The flight down to El Calafate takes about five hours non-stop from Buenos Aires.  It is hard to believe that Argentina and Chile stretch for so many miles from north to south (Chile is an extremely long country covering 2,653 miles from north to south while Argentina is slightly shorter at 2,268 miles from north to south).  During the flight south you can really capture the amazing distance between the two ends of the country as the landscape and geography dramatically change from lush, green farmland and pastures to barren, wind-blown, flat pampas and jagged, snow-capped mountains and glaciers.  It is like going from one extreme to the other and the change is quite startling.

We left for Calafate early in the morning.  It was almost 30 degrees Celsius in Buenos Aires that morning and we were sweltering hot in t-shirts and pants.  As we descended into El Calafate, the landscape had dramatically changed from vibrant greens to dusty browns and the wind was so incredibly fierce that the plane bounced around like a flying rollercoaster.  Having traveled to southern Patagonia before, I was prepared this time for the hair-rising landing into windy, turbulent Patagonia.  My stomach still dropped and my palms still sweat, but I knew that this was to be expected because Patagonia is by far one of the windiest places on earth. 

The airport was located in a flat, open plain with little vegetation and little to see.  El Calafate, which is named after the calafate berry which is prominent in this part of the world, is a small, tourist-based town that does not have much to offer besides a strip of overpriced restaurants, shops and hotels.  Most tourists use it as a launching off point to visit the world-famous Perito Moreno Glacier or some of the remote, yet priceless National Parks that surround the glaciers and craggy mountains in Chilean and Argentine Patagonia.  There has been much debate over which Patagonia is better and as someone who has been to both sides, I find them both equally magnificent.  Realizing how important the spectacular landscape of Patagonia could be for the invaluable, lucrative tourism industry, both Chile and Argentina have fought for control over the land resulting in a funny, dotted and somewhat jagged line on the map splitting up Patagonia into a horizontal jigsaw puzzle from north to south.  Yet somehow it manages to work.  I learned quickly that you should never discuss this with the natives, however, as it is still a sensitive, thorny subject.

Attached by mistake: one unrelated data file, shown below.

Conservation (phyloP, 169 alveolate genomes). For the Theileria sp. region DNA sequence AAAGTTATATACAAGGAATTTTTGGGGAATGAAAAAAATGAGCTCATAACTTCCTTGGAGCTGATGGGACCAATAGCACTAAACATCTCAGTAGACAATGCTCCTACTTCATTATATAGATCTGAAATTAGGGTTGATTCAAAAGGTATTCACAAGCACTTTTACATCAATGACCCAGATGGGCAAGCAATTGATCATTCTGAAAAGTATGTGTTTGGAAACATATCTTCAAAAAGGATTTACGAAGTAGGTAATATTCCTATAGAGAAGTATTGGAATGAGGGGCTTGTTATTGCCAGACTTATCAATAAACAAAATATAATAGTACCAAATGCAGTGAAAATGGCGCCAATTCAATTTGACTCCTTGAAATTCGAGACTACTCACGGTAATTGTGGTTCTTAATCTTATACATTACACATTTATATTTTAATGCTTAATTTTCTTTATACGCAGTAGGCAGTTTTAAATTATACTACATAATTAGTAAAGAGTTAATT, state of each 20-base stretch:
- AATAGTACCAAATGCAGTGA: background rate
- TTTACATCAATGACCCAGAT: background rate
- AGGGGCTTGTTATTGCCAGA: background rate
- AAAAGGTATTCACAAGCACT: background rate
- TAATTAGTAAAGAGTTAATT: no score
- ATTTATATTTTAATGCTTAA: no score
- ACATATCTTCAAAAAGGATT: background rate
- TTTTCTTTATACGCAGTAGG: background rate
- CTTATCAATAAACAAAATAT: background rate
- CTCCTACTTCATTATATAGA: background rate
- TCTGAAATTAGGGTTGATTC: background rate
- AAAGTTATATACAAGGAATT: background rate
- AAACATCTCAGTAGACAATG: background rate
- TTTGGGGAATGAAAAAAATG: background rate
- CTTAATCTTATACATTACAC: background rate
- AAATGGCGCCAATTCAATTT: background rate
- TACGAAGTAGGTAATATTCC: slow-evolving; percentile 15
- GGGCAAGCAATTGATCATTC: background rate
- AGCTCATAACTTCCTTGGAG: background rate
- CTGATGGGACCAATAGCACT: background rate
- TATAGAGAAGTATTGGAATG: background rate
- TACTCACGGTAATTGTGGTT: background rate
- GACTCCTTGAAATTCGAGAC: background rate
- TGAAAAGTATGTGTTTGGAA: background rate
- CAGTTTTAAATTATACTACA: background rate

Once in the town of Calafate, we had time for a short lunch where we met a representative from our tour operator, Cascada Expedicionnes (the company I used several years before during our trek in Torres del Paine) and then headed off to the small, rundown bus station at the end of town where we would enter into the next leg of our long journey, a three and a half hour bus ride through the vast pampas and nothingness, until reaching the tiny outpost of a town, El Chalten:  One of the last frontiers before heading off into Los Glaciares National Park. 

There was only one bus a day to El Chalten, which left at 6:30 pm and arrived by 10 o’clock.  As expected, the bus station was jam packed with Gortex and backpack clad trekkers all heading to the same tiny village at the foot of the stunning, massive Mounts Fitz Roy, Cerro Torre and Puntiagudo.    

The bus was remarkably silent for being so full.  Perhaps the others were just as tired as us.  There was nothing to really see and nothing to really say so we just sat back and tried to enjoy the long, bumpy ride.  We stopped about half way along the way at the tiny one-building/hotel town of La Leona, which is the infamous hideout of Butch Cassidy and the Sundance Kid.  There was absolutely nothing there except a hotel, a ranch and the tourist propaganda.   (This picture below represents THE town.  Sign indicated directions to all countries from that point). 

We boarded the bus after a fifteen minutes break and were on our way.  The sun began to set across the vast, flat pampas and the bus was completely silent for the remainder of the ride.

We arrived in El Chalen at night in the dark.  It first appeared as a glimpse from the distance.  It was black all around.  Total darkness except for the soft light coming from the bus headlights, bouncing off the barren landscape and empty pavement.  No street lights.  No cars.  Nothing.  Just darkness. 

Then there it was.  First a twinkling of light.  Then as we approached, more.  Several old fashioned lampposts lined the streets of the small mountain town, an outpost, at the end of the world.  It reminded me of some kind of Hollywood movie set for an old western film that used to run on TV in the middle of the night.  It was like no place I’d ever been; it didn’t feel real.

The bus drove down the one and only street, slowly passing rustic shops, restaurants and small, dated hotels until in no time it reached the makeshift bus station, a small, basic backpackers’ hostel.  We got off the bus, with knees aching and fatigue setting in, to find our host, Diego, smiling and welcoming us to the car.  We drove the short distance to our small, basic hotel, El Puma, and settled into our room.  But our night could not end without a much necessary bottle of deep, ruby red Malbec and a conversation with Diego about the hikes planned for the next few days.  I was looking forward to exploring this mysterious, remote land.  When I reached the room, I had no problem drifting suddenly and soundly asleep into a blissful, restful sleep.

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